From reader (and listener!) Phil Pilkington (there asterisks are original):
Loved your speech. Hyperskeptical Economist that I am, M Taleb did us some great favours in outlining the silliness of some aspects of economic theory. He also did us the great favour of underlining uncertainty. But man, did he turn out to be a poor representative of the antifaith – more windbag than wiseman.
But onto the more interesting point. It seems to me that your principle of “going-with-the-flow-man-because-sh*t-be-complex”, if I can coin a phrase, is just as ripe for reductio ad absurdism as Taleb’s principle of “OMG-my-life-is-a-constant-panic-attack-DO-SOMETHING”.
By your principle you shouldn’t, say, get chemotherapy when you have cancer (because sh*t be complex) or bring your car to the mechanic when all the lights are flashing on and off and there’s flames coming out of the exhaust pipe (sh*t, complex).
Seems to me you need some middle ground.
Phil speaks of the precautionary principle, which I demonstrated was an irrational basis for decisions. You can—and should, since I’ll assume the details of what I said there—read the speech linked above.
I’m not a fan of symbolic notation unless that notation can cut through the murk, such as it does in math. In probability applications, it is over-used and tempts one to the Deadly Sin of Reification. Here, I think it will help.
According to Taleb and other touters of the precautionary principle, there is some doom which awaits us, a doom which is presumed we can avoid if such-and-such expensive means are employed. Why is this doom nearly upon us? Because some theory says so. Another name for theory is model, which for notation’s sake I’ll use. Thus:
Pr (D | Mi ) ~ 1,
where D is the doom and Mi the theory or model (these really are the same, as far as probability is concerned), and where given Mi, D is as certain as you like. For any use of the PP, interest fixates at once on D. Let’s talk D. Let’s imagine the awful things that will happen under D. Let’s ask What about the children!?
D can be, as Phil imagines, cancer. D does not have to be world doom; your lone doom will suffice. Cancer is bad, cancer is horrible, cancer will kill you unless you do something!
As I said in the speech, we can take all this as true. D is as bad, or even worse, as PPers say. D is something that should be avoided and should be protected against using all available means. Et cetera.
D is not the problem, though. Mi is.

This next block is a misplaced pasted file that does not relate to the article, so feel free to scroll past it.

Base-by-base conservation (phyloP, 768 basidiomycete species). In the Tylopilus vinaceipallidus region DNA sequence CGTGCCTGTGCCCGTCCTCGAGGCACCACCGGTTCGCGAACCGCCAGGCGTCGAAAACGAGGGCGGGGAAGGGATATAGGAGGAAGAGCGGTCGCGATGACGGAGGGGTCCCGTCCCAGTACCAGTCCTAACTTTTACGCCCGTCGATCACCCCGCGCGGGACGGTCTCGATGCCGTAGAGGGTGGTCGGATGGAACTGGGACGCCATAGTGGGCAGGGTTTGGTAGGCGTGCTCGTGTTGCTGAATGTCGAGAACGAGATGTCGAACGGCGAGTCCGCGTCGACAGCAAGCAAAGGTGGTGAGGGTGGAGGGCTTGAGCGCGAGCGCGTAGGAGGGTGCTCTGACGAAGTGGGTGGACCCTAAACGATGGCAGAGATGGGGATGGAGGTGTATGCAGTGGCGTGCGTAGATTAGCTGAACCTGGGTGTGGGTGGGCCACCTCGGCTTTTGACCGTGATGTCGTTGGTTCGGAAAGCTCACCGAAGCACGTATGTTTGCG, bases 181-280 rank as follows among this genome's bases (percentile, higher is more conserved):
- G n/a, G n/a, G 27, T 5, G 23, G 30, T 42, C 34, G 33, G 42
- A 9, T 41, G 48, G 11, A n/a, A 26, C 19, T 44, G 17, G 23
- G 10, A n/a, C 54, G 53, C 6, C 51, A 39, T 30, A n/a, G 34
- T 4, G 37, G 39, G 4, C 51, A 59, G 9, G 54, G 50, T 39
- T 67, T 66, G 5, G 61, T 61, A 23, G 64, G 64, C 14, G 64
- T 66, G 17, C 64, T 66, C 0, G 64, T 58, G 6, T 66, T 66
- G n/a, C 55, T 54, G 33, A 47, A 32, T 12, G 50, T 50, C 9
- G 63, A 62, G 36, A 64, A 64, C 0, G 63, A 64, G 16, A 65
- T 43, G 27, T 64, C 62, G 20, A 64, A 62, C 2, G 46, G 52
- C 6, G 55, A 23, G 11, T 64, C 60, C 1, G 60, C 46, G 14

For any D, we can always find an Mi that makes D true or as likely as you wish. For instance, M1 = “D will happen”. Then Pr (D | M1 ) = 1. Doom is certain.
Taleb comes to you in a panic saying, “We must protect against D!”
“Because D is doom!”
And how to you know D will happen?
“Because D will happen!”
Not too convincing, that argument. But it can be made convincing if the talk can be shifted from M1 to the awful consequences of D—and what kind of denier are you, anyway? Do you want people to die? Do you want to die?
Being somewhat suspicious of anyone reaching for my wallet, I ask “What about M?” Obviously, M1 is foolish, but that doesn’t mean it isn’t held by some people in some situations. “Activists”, for instance.
Taleb isn’t as agitated as to believe M1, when it comes to GMOs and global warming. But he does hold vague theories which say Pr (D | M2,3 ) ~ 1 in these cases (models 2 and 3 for GMO and GW).
I emphasize that there is nothing in the world wrong with the formula Pr (D | M2,3 ) ~ 1. The problem is in M2,3. I look at these situations and form my own models, b2 and b3, say. And then I form
Pr (D | Mb2,b3 ) ~ 0.
My theories says D is not likely at all. The argument returns to where it should: about the evidence for and against D, and not D itself.
If I were to receive a cancer diagnosis, then, depending on the details of that diagnosis, and my understanding of the medicine, I might form a model which says
Pr (D | Mcancer ) = fairly high.
And then I might act to protect against D.
That, then, is the “middle ground”. As accurately as possible assessing the evidence for and against D.